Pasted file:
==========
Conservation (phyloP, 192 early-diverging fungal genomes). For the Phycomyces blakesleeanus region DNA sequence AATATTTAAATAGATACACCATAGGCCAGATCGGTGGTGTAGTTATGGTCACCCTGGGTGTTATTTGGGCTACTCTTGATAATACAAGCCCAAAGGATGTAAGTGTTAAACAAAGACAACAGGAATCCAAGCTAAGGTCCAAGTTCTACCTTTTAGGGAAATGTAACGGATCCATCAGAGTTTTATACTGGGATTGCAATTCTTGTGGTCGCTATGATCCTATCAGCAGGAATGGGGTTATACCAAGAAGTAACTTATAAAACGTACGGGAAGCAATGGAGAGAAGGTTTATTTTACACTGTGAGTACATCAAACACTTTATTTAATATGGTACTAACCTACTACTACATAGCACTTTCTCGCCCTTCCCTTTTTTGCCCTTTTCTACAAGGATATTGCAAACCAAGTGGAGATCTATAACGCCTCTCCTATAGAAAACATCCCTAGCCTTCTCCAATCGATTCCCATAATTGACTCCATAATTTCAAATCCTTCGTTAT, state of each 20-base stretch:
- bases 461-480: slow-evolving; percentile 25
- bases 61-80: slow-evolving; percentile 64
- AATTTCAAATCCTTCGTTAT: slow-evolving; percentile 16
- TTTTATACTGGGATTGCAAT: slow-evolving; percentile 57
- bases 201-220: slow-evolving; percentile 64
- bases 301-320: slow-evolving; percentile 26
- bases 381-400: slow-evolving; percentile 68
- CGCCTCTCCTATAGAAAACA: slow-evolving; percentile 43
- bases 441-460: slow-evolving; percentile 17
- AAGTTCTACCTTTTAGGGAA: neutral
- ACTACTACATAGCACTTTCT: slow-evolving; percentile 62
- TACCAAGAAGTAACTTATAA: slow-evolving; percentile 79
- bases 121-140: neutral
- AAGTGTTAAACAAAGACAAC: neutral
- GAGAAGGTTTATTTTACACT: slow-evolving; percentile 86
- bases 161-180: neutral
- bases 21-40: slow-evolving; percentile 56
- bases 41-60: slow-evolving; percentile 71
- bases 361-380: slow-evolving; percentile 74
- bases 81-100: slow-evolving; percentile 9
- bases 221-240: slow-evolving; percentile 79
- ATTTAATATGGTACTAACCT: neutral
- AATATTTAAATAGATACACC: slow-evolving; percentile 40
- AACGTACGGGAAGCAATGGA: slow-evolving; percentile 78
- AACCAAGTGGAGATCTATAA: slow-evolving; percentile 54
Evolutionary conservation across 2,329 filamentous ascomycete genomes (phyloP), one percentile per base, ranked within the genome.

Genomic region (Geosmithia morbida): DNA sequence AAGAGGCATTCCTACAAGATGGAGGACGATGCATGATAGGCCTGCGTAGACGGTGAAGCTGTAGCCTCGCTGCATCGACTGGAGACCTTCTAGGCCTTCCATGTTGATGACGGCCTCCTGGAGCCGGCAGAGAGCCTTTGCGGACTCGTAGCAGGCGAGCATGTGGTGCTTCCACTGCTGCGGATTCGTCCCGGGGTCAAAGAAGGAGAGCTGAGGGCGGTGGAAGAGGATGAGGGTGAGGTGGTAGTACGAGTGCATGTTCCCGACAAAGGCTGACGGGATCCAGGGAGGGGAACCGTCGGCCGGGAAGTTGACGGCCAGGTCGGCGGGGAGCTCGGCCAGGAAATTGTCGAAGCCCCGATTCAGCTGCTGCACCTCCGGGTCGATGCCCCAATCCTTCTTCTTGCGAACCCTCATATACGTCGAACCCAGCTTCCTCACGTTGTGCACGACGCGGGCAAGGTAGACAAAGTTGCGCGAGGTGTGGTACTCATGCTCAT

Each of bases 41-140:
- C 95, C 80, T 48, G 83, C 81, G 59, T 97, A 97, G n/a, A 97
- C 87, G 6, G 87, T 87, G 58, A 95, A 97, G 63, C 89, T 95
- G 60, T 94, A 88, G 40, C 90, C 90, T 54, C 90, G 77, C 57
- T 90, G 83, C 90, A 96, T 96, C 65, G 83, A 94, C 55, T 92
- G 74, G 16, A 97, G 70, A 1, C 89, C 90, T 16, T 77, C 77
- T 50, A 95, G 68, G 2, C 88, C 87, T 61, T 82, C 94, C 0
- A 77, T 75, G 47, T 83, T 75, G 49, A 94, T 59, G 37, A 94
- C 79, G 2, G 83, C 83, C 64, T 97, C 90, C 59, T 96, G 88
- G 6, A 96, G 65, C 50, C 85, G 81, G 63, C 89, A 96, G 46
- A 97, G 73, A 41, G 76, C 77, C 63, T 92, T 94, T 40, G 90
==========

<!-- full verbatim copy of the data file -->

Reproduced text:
Conservation (phyloP, 192 early-diverging fungal genomes). For the Phycomyces blakesleeanus region DNA sequence AATATTTAAATAGATACACCATAGGCCAGATCGGTGGTGTAGTTATGGTCACCCTGGGTGTTATTTGGGCTACTCTTGATAATACAAGCCCAAAGGATGTAAGTGTTAAACAAAGACAACAGGAATCCAAGCTAAGGTCCAAGTTCTACCTTTTAGGGAAATGTAACGGATCCATCAGAGTTTTATACTGGGATTGCAATTCTTGTGGTCGCTATGATCCTATCAGCAGGAATGGGGTTATACCAAGAAGTAACTTATAAAACGTACGGGAAGCAATGGAGAGAAGGTTTATTTTACACTGTGAGTACATCAAACACTTTATTTAATATGGTACTAACCTACTACTACATAGCACTTTCTCGCCCTTCCCTTTTTTGCCCTTTTCTACAAGGATATTGCAAACCAAGTGGAGATCTATAACGCCTCTCCTATAGAAAACATCCCTAGCCTTCTCCAATCGATTCCCATAATTGACTCCATAATTTCAAATCCTTCGTTAT, state of each 20-base stretch:
- bases 461-480: slow-evolving; percentile 25
- bases 61-80: slow-evolving; percentile 64
- AATTTCAAATCCTTCGTTAT: slow-evolving; percentile 16
- TTTTATACTGGGATTGCAAT: slow-evolving; percentile 57
- bases 201-220: slow-evolving; percentile 64
- bases 301-320: slow-evolving; percentile 26
- bases 381-400: slow-evolving; percentile 68
- CGCCTCTCCTATAGAAAACA: slow-evolving; percentile 43
- bases 441-460: slow-evolving; percentile 17
- AAGTTCTACCTTTTAGGGAA: neutral
- ACTACTACATAGCACTTTCT: slow-evolving; percentile 62
- TACCAAGAAGTAACTTATAA: slow-evolving; percentile 79
- bases 121-140: neutral
- AAGTGTTAAACAAAGACAAC: neutral
- GAGAAGGTTTATTTTACACT: slow-evolving; percentile 86
- bases 161-180: neutral
- bases 21-40: slow-evolving; percentile 56
- bases 41-60: slow-evolving; percentile 71
- bases 361-380: slow-evolving; percentile 74
- bases 81-100: slow-evolving; percentile 9
- bases 221-240: slow-evolving; percentile 79
- ATTTAATATGGTACTAACCT: neutral
- AATATTTAAATAGATACACC: slow-evolving; percentile 40
- AACGTACGGGAAGCAATGGA: slow-evolving; percentile 78
- AACCAAGTGGAGATCTATAA: slow-evolving; percentile 54
Evolutionary conservation across 2,329 filamentous ascomycete genomes (phyloP), one percentile per base, ranked within the genome.

Genomic region (Geosmithia morbida): DNA sequence AAGAGGCATTCCTACAAGATGGAGGACGATGCATGATAGGCCTGCGTAGACGGTGAAGCTGTAGCCTCGCTGCATCGACTGGAGACCTTCTAGGCCTTCCATGTTGATGACGGCCTCCTGGAGCCGGCAGAGAGCCTTTGCGGACTCGTAGCAGGCGAGCATGTGGTGCTTCCACTGCTGCGGATTCGTCCCGGGGTCAAAGAAGGAGAGCTGAGGGCGGTGGAAGAGGATGAGGGTGAGGTGGTAGTACGAGTGCATGTTCCCGACAAAGGCTGACGGGATCCAGGGAGGGGAACCGTCGGCCGGGAAGTTGACGGCCAGGTCGGCGGGGAGCTCGGCCAGGAAATTGTCGAAGCCCCGATTCAGCTGCTGCACCTCCGGGTCGATGCCCCAATCCTTCTTCTTGCGAACCCTCATATACGTCGAACCCAGCTTCCTCACGTTGTGCACGACGCGGGCAAGGTAGACAAAGTTGCGCGAGGTGTGGTACTCATGCTCAT

Each of bases 41-140:
- C 95, C 80, T 48, G 83, C 81, G 59, T 97, A 97, G n/a, A 97
- C 87, G 6, G 87, T 87, G 58, A 95, A 97, G 63, C 89, T 95
- G 60, T 94, A 88, G 40, C 90, C 90, T 54, C 90, G 77, C 57
- T 90, G 83, C 90, A 96, T 96, C 65, G 83, A 94, C 55, T 92
- G 74, G 16, A 97, G 70, A 1, C 89, C 90, T 16, T 77, C 77
- T 50, A 95, G 68, G 2, C 88, C 87, T 61, T 82, C 94, C 0
- A 77, T 75, G 47, T 83, T 75, G 49, A 94, T 59, G 37, A 94
- C 79, G 2, G 83, C 83, C 64, T 97, C 90, C 59, T 96, G 88
- G 6, A 96, G 65, C 50, C 85, G 81, G 63, C 89, A 96, G 46
- A 97, G 73, A 41, G 76, C 77, C 63, T 92, T 94, T 40, G 90